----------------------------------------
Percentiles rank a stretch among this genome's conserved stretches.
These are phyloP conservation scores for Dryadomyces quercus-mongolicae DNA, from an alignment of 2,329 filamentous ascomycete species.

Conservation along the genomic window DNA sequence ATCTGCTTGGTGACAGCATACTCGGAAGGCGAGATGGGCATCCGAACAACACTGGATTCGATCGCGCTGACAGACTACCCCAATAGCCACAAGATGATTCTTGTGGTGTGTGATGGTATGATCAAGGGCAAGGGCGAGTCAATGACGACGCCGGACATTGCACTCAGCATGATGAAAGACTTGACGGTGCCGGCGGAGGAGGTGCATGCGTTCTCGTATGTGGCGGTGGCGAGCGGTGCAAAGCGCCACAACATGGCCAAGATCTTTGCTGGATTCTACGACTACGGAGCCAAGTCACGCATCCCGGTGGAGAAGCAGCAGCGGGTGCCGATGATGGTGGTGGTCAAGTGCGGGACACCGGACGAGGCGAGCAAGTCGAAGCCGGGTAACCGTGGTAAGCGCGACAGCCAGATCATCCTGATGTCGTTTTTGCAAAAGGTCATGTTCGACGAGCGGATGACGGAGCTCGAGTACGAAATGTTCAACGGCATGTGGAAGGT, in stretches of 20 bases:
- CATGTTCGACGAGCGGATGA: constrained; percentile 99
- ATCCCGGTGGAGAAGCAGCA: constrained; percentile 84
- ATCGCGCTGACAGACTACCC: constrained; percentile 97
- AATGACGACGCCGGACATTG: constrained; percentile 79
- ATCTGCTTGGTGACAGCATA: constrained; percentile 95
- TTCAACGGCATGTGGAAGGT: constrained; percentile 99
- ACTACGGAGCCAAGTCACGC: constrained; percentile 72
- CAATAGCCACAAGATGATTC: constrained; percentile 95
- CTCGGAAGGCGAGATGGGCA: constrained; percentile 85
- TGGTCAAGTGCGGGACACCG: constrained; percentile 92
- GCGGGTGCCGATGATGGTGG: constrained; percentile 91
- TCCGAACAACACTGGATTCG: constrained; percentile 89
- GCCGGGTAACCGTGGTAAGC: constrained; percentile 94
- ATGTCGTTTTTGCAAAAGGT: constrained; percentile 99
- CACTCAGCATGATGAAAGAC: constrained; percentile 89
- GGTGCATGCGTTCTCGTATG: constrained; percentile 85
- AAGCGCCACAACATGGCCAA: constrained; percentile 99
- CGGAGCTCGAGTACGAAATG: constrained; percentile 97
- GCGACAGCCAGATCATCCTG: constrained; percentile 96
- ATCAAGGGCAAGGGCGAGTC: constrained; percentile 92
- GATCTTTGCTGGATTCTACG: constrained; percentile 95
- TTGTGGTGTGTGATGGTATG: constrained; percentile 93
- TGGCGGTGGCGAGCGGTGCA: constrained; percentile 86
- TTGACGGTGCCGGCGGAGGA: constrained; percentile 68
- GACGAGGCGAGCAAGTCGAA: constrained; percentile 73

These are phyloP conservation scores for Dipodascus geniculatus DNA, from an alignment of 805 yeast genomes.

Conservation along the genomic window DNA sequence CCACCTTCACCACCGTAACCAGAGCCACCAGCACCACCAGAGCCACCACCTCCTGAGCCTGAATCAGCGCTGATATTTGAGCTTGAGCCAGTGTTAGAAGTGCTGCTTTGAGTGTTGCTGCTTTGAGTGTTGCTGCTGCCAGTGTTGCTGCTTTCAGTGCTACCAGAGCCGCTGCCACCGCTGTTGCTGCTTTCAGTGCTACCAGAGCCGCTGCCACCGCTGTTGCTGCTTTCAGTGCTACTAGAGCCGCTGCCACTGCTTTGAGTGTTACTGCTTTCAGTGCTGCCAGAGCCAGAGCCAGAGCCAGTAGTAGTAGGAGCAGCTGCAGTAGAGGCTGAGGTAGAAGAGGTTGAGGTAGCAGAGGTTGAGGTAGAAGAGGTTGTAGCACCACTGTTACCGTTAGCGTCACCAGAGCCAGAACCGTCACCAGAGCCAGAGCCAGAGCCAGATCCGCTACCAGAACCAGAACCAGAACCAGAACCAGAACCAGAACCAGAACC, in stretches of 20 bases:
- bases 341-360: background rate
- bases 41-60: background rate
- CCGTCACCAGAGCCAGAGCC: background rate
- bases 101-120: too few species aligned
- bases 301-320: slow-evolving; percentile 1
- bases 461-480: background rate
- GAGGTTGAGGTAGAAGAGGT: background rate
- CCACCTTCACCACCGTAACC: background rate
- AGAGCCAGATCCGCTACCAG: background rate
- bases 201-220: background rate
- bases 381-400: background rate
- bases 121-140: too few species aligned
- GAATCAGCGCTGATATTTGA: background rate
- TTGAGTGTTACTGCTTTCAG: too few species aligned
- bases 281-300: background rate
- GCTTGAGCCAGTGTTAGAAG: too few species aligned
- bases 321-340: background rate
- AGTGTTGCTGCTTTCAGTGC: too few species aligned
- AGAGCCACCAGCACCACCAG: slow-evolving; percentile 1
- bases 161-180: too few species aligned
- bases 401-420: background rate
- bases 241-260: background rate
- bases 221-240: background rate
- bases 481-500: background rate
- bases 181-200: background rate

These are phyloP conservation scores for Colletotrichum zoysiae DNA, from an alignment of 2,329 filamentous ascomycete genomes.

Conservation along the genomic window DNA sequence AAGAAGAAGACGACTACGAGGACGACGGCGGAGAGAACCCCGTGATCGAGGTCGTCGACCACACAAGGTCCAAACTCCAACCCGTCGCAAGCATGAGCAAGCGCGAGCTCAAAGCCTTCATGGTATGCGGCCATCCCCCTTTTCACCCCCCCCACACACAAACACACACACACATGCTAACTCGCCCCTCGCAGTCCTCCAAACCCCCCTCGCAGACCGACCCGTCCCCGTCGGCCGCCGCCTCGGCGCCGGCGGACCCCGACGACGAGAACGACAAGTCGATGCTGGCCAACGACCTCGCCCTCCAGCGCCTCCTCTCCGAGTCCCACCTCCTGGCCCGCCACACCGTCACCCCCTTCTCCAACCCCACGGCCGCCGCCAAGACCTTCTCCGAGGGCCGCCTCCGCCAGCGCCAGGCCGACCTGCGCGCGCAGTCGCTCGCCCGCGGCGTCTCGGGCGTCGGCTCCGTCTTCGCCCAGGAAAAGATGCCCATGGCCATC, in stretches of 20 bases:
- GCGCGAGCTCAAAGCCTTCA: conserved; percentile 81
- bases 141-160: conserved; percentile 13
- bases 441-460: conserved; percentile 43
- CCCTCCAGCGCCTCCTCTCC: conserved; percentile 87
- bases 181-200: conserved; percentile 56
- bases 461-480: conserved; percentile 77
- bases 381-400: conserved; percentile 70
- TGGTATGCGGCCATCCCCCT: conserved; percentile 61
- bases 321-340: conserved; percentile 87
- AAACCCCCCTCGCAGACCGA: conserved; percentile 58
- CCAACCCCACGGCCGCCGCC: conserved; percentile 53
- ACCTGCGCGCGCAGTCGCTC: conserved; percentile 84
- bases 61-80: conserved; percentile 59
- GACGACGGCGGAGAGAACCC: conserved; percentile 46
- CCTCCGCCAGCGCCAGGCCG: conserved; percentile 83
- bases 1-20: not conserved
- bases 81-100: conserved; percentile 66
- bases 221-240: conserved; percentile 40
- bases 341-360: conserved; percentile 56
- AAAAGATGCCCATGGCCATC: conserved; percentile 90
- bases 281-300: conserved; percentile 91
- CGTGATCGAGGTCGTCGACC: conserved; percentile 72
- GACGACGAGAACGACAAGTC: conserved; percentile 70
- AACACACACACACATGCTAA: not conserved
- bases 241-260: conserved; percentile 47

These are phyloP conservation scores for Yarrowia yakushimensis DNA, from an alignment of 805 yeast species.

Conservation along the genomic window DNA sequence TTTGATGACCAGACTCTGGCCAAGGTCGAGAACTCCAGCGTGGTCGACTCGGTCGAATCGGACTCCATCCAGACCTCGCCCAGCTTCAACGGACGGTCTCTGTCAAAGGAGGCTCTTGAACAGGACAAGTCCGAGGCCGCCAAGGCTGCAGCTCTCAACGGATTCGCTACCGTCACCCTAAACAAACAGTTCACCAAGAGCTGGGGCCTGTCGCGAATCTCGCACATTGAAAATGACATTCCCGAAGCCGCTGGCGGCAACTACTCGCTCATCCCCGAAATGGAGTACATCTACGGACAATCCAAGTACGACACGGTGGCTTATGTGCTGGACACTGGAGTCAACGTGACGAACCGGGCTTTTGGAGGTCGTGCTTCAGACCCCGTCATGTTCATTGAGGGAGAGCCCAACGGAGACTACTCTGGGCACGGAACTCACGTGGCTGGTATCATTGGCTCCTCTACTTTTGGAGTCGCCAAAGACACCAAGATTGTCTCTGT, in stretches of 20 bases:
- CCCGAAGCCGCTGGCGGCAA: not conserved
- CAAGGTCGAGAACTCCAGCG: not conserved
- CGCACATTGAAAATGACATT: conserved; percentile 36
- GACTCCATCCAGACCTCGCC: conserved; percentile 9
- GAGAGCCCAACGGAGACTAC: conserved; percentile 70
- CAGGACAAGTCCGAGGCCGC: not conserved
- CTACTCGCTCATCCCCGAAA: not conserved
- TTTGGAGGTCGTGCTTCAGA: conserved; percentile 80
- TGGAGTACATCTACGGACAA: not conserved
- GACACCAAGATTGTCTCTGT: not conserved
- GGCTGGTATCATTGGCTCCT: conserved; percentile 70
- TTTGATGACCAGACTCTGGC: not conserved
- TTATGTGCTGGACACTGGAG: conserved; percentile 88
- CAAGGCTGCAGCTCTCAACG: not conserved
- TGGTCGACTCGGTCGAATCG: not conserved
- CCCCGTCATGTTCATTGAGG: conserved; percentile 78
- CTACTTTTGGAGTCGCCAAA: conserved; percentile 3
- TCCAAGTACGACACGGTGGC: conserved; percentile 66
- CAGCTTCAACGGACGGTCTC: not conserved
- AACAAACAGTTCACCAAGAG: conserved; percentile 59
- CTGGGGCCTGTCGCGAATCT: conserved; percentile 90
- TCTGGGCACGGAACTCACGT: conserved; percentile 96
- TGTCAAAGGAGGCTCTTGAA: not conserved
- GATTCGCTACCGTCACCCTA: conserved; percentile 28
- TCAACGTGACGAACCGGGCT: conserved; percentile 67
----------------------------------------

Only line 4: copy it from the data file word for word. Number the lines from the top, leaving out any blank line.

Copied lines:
- CATGTTCGACGAGCGGATGA: constrained; percentile 99